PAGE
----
For many in Niger, a child's life depends on reaching an MSF centre
Habiba Souleymane1 has just received a food ration at MSF's Chare Zamna CRENAS2 located in western Zinder. Although this 30 year-old mother is used to Niger's crushing heat, she could not take any more. This morning, she managed to find a place for herself and her two year-old daughter in a truck leaving her village, Kari Bakoi, and headed for Zinder, a 20- kilometer journey. Like dozens of other women and children who had also made a long trip, they waited patiently starting at 7:30 a.m.
Habiba knows a lot about malnutrition. She remembers the terrible food shortage of 1984 and seven years ago, she lost a child to hunger. Today, she wants to do everything possible to save the daughter that she and her husband can no longer feed.
"We are destitute," she says. "There is no more millet, so we are surviving on a little manioc flour. That's all we have left. My daughter has been ill for two months and I can't go to the Termini health centre because we don't have enough money."
As poor farmers, they depend entirely on the harvest from their field, where they have planted millet, sorghum and a little corn.
In Termini, Habiba was told to go to the Zinder hospital, but there, too, you have to pay before receiving treatment.
"They told me to go to the CRENI [intensive nutritional recovery centre] in Berni, where they took my daughter and me," she says. "We spent nine days in the centre and today I came to the CRENA. My daughter is better. She's started gaining weight again. She likes the plumpynut."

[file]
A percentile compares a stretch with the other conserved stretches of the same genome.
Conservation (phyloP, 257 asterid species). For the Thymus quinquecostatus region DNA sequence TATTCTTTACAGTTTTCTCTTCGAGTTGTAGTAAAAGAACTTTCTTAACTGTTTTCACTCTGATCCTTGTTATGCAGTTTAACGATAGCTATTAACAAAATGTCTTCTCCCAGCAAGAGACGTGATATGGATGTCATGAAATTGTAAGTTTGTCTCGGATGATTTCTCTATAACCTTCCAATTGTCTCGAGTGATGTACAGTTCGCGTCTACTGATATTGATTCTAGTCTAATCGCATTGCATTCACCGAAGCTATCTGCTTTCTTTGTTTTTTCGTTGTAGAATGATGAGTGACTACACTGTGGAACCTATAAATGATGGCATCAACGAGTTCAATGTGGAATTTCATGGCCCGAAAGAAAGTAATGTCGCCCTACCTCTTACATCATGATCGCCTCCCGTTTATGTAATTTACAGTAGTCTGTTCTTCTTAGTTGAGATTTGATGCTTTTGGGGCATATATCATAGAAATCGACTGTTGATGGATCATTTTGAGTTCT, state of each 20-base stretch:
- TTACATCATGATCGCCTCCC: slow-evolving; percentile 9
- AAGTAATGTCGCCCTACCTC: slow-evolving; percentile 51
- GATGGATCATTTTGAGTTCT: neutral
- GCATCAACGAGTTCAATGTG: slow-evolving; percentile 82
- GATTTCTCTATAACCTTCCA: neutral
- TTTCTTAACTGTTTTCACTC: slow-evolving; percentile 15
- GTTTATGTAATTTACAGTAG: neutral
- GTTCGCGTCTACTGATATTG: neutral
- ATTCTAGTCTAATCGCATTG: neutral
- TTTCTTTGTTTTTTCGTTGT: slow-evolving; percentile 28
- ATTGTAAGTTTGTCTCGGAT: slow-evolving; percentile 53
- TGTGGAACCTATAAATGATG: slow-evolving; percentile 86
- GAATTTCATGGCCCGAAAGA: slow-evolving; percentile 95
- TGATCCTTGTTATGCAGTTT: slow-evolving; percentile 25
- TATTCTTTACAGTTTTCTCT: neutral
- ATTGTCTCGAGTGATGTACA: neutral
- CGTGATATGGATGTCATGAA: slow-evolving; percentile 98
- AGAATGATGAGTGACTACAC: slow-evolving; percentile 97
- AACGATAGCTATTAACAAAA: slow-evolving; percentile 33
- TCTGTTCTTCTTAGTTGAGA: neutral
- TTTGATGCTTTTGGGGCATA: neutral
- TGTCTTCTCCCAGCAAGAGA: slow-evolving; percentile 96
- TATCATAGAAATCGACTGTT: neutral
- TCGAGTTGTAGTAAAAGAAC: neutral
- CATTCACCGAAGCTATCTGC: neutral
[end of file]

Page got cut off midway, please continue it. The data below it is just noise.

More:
This morning, the child had another medical exam and despite a little fever, her overall condition is improving. For Habiba, the situation is beginning to improve slowly, too.
"My daughter is better and if we continue to get good rain, the harvest will be good, Inshallah. If I want to be able to work in the field with my daughter on my back at harvest time, she has to be healthy otherwise she won't be able to take it. It's very hard with this heat."
She knows at least four malnourished children in her village who have not yet come to Zinder for treatment. The children's mothers do not want to take them so far away or simply cannot. For the time being, Habiba will go back to Kari Bakoi and rejoin her family. She will bring a litre of oil, pouches of plumpynut for her daughter, the bag of millet, beans and the bar of soap she just received. She still has to find 200 CFA for the ride back so that she will arrive before nightfall. That is yet another hardship.
MSF has run nutritional programmes in Niger since 2001. Since April 2005, MSF has raised an alert to a grave nutritional crisis. MSF has provided care to over 20,000 severely malnourished children in seven therapeutic feeding centres and 34 ambulatory feeding centres in the regions of Maradi, Tahoua and Zinder. There are more than 100 MSF volunteers and 750 national staff members currently at the emergency